That giant window you see couldn't be open on this steamy hot, mid-90's day. But, in spring, on milder summer nights and in the fall, the open window - coupled at times with a full moon rising over the trees to the east - makes this room is a magical place to be.
Wednesday, August 3, 2011
My uncle Calton always seemed larger than life. A tall man, though not portly, he had a great booming voice that filled a room. His cackling laugh was infectious, and he was a great jokester.
Married to my mother's older sister, he once pulled a prank on my grandmother. Every morning she would go out to gather eggs in the hen house. One day, she discovered an inscription on one of the eggs: "Prepare to meet thy God." Word spread quickly throughout the countryside about this warning from above. The egg was placed on a pillow, and people from far and wide came to the house to file by the portentous sign.
I can't remember the end of the story, and everyone who told it is gone. It could be that many people never knew the truth behind the egg doctored by Uncle Calton. I don't think anyone ever told my grandmother.
Another bigger than life fact about Uncle Calton was that he grew dinnerplate size dahlias. I remember pulling up to their house and seeing tall staked plants lined up like soldiers, each with its large flat head staring down at the ground. The flowers were huge and gaudy, but at the same time fascinating. Keeping with the larger than life theme, Uncle Calton claimed the secret to the size of his flowers was elephant manure. To the great embarrassment of his children, he would boast about his stockpiles of manure, gathered when the circus was in town.
All this long detour to say that I was reminded of Uncle Calton's dahlias when I took this picture of my friend Tutta Glass. Hydrangea paniculata 'Grandiflora' is the largest of the paniculatas that bloom in August. The flowers grow even larger if the bush is pruned in late winter. You can see that the bloom weighs the stem down (this particular plant was one of two trained into standards), making for an odd looking spectacle.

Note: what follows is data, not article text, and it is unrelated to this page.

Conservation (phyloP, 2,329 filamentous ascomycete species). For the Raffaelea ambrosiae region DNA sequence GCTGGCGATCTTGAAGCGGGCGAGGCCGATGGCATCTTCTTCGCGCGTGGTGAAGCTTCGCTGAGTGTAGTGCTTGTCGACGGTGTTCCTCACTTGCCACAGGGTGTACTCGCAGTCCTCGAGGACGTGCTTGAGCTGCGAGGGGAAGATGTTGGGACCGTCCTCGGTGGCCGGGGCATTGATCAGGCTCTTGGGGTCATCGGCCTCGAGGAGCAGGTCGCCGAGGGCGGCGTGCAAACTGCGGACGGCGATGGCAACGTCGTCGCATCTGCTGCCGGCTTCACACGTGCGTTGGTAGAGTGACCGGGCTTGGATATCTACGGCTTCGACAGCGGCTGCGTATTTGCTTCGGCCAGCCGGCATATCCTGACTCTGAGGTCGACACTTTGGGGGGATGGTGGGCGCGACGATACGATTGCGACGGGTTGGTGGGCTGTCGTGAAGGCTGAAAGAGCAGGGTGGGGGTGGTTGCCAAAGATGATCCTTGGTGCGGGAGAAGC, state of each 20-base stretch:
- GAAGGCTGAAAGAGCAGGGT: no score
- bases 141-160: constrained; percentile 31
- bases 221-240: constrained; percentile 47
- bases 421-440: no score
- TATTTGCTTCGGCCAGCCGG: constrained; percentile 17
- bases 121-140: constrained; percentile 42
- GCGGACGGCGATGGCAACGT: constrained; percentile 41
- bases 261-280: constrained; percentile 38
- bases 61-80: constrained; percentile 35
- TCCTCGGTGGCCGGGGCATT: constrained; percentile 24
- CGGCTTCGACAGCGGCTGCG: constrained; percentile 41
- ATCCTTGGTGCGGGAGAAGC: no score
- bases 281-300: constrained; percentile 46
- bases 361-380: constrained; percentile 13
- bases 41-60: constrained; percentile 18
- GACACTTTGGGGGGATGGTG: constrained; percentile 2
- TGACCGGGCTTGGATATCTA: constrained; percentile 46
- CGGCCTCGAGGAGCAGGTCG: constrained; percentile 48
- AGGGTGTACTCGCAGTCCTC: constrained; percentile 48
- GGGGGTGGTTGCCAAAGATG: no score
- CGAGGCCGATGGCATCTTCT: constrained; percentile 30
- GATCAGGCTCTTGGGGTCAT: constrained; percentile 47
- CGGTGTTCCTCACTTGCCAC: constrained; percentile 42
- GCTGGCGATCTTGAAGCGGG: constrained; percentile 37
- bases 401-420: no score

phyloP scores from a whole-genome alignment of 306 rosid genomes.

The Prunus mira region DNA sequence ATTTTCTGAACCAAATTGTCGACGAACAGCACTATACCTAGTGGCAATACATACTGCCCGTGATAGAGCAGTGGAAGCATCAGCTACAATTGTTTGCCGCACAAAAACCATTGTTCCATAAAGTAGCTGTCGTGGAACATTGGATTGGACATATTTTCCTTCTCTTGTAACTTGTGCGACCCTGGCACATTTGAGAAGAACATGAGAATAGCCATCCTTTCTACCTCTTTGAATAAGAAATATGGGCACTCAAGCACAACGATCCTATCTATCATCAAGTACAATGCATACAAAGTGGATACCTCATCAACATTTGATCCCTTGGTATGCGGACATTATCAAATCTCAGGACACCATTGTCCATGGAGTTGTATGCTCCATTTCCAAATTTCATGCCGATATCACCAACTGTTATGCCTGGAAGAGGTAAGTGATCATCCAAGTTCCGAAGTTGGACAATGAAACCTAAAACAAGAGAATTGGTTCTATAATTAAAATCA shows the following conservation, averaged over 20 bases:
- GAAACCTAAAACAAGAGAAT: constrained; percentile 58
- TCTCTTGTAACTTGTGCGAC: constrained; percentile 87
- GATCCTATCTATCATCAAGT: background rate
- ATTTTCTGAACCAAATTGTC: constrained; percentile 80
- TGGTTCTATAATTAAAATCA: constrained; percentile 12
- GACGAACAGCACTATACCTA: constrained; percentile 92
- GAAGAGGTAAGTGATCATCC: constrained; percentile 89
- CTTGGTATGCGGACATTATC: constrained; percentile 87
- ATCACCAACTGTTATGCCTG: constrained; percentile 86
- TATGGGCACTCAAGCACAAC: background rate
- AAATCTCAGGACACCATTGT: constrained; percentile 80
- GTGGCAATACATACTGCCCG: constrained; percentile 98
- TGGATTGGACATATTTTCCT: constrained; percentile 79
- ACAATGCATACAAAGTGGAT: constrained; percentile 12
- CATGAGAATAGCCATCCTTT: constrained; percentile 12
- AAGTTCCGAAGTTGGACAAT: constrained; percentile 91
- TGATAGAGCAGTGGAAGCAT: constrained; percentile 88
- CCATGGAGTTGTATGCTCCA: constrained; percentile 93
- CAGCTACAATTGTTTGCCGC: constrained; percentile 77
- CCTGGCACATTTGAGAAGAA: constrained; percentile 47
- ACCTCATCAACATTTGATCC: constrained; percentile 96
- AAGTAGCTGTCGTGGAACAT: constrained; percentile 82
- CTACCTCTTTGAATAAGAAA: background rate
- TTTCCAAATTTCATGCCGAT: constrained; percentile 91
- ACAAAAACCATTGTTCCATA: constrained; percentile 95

I do love these summer flowers, and now there are some cultivars in between the species, which I think is too small to be effective and doesn't have a nice habit, and this large cultivar 'Grandiflora,' which can grow to ten feet. 'Limelight' has flowers that are somewhat smaller, but still pretty large. 'Little Lamb' is a more compact plant. I'm trying out 'Silver Dollar', which so far is my favorite of the paniculatas. It's sort of the "just right" size of the ones I've seen so far. Like 'Limelight', it's supposed to turn pink in the fall. Right now, I'm seeing a brown petal or two, so the jury is still out. Still, the white blooms tinted with chartreuse are beautiful next to a container overflowing with dark purple, velvety petunias - a combination I want to remember and try again next summer.
Tuesday, August 2, 2011
It was August 1988 when I first went to see what Ted and Pat Plomgren had done to their back yard. At the time, the couple had just started on a project that would provide over two decades of enjoyment, hard physical labor and a place to satisfy their passion for plants, collecting and garden design.
To say the least, a lot has taken place in the Plomgrens' back yard over the years (as the crow flies, they live about a mile from my house in Atlanta). They started with a sloped back yard that contained a motley assortment of undesirable trees, mainly messy sweet gums. At the time of my first interview for the newspaper, the trees were gone, and the garden consisted of a new stacked stone retaining wall with a rustic fence on top, a perennial border and a hybrid tea rose garden.